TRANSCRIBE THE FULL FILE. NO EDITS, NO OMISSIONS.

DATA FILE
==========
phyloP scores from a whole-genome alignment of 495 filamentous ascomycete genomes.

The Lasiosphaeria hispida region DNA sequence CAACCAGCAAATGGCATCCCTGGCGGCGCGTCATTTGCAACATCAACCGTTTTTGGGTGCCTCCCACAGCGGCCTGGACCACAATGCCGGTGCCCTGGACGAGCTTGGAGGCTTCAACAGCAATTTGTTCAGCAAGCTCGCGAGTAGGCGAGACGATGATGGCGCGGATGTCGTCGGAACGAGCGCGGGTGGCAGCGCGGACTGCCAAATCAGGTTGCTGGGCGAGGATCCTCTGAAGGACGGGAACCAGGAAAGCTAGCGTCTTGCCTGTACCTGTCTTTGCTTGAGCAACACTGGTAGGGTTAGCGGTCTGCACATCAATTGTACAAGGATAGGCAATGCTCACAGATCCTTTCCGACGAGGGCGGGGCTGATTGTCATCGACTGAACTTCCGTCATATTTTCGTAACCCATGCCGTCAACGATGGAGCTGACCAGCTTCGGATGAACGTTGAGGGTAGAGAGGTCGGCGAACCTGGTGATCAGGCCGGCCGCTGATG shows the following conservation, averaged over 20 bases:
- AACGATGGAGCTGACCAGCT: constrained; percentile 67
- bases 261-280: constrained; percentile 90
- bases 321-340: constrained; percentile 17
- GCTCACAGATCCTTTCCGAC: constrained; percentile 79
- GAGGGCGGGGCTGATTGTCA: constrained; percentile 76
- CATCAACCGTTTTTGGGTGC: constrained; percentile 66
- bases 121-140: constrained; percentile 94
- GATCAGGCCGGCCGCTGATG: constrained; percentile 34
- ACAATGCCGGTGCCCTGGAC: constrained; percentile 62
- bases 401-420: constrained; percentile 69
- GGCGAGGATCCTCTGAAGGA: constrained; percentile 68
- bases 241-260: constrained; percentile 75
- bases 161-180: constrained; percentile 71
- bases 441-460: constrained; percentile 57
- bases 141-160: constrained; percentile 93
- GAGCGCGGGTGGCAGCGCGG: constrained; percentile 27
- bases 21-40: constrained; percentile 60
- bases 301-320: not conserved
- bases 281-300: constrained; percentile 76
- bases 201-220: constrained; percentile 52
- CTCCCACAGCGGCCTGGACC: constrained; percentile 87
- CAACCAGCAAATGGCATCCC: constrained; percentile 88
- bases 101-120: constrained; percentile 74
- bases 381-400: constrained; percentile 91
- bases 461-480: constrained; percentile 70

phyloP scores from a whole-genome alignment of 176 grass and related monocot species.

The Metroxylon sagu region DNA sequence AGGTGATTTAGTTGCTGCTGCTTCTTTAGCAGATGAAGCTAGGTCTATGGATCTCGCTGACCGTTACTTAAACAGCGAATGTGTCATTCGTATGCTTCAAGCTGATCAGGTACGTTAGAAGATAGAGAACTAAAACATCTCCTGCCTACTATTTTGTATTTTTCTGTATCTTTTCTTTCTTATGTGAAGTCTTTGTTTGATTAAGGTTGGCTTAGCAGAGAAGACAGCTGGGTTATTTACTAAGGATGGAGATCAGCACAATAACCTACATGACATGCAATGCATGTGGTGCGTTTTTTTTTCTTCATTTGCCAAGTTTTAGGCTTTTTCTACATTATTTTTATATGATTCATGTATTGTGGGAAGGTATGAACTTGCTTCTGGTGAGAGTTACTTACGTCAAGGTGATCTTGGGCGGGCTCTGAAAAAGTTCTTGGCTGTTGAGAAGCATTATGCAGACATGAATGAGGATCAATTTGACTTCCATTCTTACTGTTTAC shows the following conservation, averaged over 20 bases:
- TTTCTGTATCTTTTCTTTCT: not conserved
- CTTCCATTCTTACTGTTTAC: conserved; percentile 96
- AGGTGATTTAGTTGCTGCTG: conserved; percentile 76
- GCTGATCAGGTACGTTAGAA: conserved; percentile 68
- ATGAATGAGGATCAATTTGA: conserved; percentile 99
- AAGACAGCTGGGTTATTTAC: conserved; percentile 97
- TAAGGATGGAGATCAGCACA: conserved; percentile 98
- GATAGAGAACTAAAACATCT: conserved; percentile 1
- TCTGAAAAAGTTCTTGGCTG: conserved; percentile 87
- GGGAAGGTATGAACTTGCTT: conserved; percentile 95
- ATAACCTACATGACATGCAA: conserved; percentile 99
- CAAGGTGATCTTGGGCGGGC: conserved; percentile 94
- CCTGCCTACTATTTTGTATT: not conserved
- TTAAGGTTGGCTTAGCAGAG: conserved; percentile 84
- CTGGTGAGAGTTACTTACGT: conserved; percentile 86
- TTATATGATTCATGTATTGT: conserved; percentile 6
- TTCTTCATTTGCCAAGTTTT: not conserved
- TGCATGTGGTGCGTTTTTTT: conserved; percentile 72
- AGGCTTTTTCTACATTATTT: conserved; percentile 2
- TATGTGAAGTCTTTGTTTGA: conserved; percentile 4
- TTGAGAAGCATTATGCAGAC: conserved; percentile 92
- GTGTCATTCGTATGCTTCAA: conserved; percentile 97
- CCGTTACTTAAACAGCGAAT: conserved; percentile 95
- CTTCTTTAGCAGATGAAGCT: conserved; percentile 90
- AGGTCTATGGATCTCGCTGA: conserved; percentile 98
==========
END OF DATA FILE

phyloP scores from a whole-genome alignment of 495 filamentous ascomycete genomes.

The Lasiosphaeria hispida region DNA sequence CAACCAGCAAATGGCATCCCTGGCGGCGCGTCATTTGCAACATCAACCGTTTTTGGGTGCCTCCCACAGCGGCCTGGACCACAATGCCGGTGCCCTGGACGAGCTTGGAGGCTTCAACAGCAATTTGTTCAGCAAGCTCGCGAGTAGGCGAGACGATGATGGCGCGGATGTCGTCGGAACGAGCGCGGGTGGCAGCGCGGACTGCCAAATCAGGTTGCTGGGCGAGGATCCTCTGAAGGACGGGAACCAGGAAAGCTAGCGTCTTGCCTGTACCTGTCTTTGCTTGAGCAACACTGGTAGGGTTAGCGGTCTGCACATCAATTGTACAAGGATAGGCAATGCTCACAGATCCTTTCCGACGAGGGCGGGGCTGATTGTCATCGACTGAACTTCCGTCATATTTTCGTAACCCATGCCGTCAACGATGGAGCTGACCAGCTTCGGATGAACGTTGAGGGTAGAGAGGTCGGCGAACCTGGTGATCAGGCCGGCCGCTGATG shows the following conservation, averaged over 20 bases:
- AACGATGGAGCTGACCAGCT: constrained; percentile 67
- bases 261-280: constrained; percentile 90
- bases 321-340: constrained; percentile 17
- GCTCACAGATCCTTTCCGAC: constrained; percentile 79
- GAGGGCGGGGCTGATTGTCA: constrained; percentile 76
- CATCAACCGTTTTTGGGTGC: constrained; percentile 66
- bases 121-140: constrained; percentile 94
- GATCAGGCCGGCCGCTGATG: constrained; percentile 34
- ACAATGCCGGTGCCCTGGAC: constrained; percentile 62
- bases 401-420: constrained; percentile 69
- GGCGAGGATCCTCTGAAGGA: constrained; percentile 68
- bases 241-260: constrained; percentile 75
- bases 161-180: constrained; percentile 71
- bases 441-460: constrained; percentile 57
- bases 141-160: constrained; percentile 93
- GAGCGCGGGTGGCAGCGCGG: constrained; percentile 27
- bases 21-40: constrained; percentile 60
- bases 301-320: not conserved
- bases 281-300: constrained; percentile 76
- bases 201-220: constrained; percentile 52
- CTCCCACAGCGGCCTGGACC: constrained; percentile 87
- CAACCAGCAAATGGCATCCC: constrained; percentile 88
- bases 101-120: constrained; percentile 74
- bases 381-400: constrained; percentile 91
- bases 461-480: constrained; percentile 70

phyloP scores from a whole-genome alignment of 176 grass and related monocot species.

The Metroxylon sagu region DNA sequence AGGTGATTTAGTTGCTGCTGCTTCTTTAGCAGATGAAGCTAGGTCTATGGATCTCGCTGACCGTTACTTAAACAGCGAATGTGTCATTCGTATGCTTCAAGCTGATCAGGTACGTTAGAAGATAGAGAACTAAAACATCTCCTGCCTACTATTTTGTATTTTTCTGTATCTTTTCTTTCTTATGTGAAGTCTTTGTTTGATTAAGGTTGGCTTAGCAGAGAAGACAGCTGGGTTATTTACTAAGGATGGAGATCAGCACAATAACCTACATGACATGCAATGCATGTGGTGCGTTTTTTTTTCTTCATTTGCCAAGTTTTAGGCTTTTTCTACATTATTTTTATATGATTCATGTATTGTGGGAAGGTATGAACTTGCTTCTGGTGAGAGTTACTTACGTCAAGGTGATCTTGGGCGGGCTCTGAAAAAGTTCTTGGCTGTTGAGAAGCATTATGCAGACATGAATGAGGATCAATTTGACTTCCATTCTTACTGTTTAC shows the following conservation, averaged over 20 bases:
- TTTCTGTATCTTTTCTTTCT: not conserved
- CTTCCATTCTTACTGTTTAC: conserved; percentile 96
- AGGTGATTTAGTTGCTGCTG: conserved; percentile 76
- GCTGATCAGGTACGTTAGAA: conserved; percentile 68
- ATGAATGAGGATCAATTTGA: conserved; percentile 99
- AAGACAGCTGGGTTATTTAC: conserved; percentile 97
- TAAGGATGGAGATCAGCACA: conserved; percentile 98
- GATAGAGAACTAAAACATCT: conserved; percentile 1
- TCTGAAAAAGTTCTTGGCTG: conserved; percentile 87
- GGGAAGGTATGAACTTGCTT: conserved; percentile 95
- ATAACCTACATGACATGCAA: conserved; percentile 99
- CAAGGTGATCTTGGGCGGGC: conserved; percentile 94
- CCTGCCTACTATTTTGTATT: not conserved
- TTAAGGTTGGCTTAGCAGAG: conserved; percentile 84
- CTGGTGAGAGTTACTTACGT: conserved; percentile 86
- TTATATGATTCATGTATTGT: conserved; percentile 6
- TTCTTCATTTGCCAAGTTTT: not conserved
- TGCATGTGGTGCGTTTTTTT: conserved; percentile 72
- AGGCTTTTTCTACATTATTT: conserved; percentile 2
- TATGTGAAGTCTTTGTTTGA: conserved; percentile 4
- TTGAGAAGCATTATGCAGAC: conserved; percentile 92
- GTGTCATTCGTATGCTTCAA: conserved; percentile 97
- CCGTTACTTAAACAGCGAAT: conserved; percentile 95
- CTTCTTTAGCAGATGAAGCT: conserved; percentile 90
- AGGTCTATGGATCTCGCTGA: conserved; percentile 98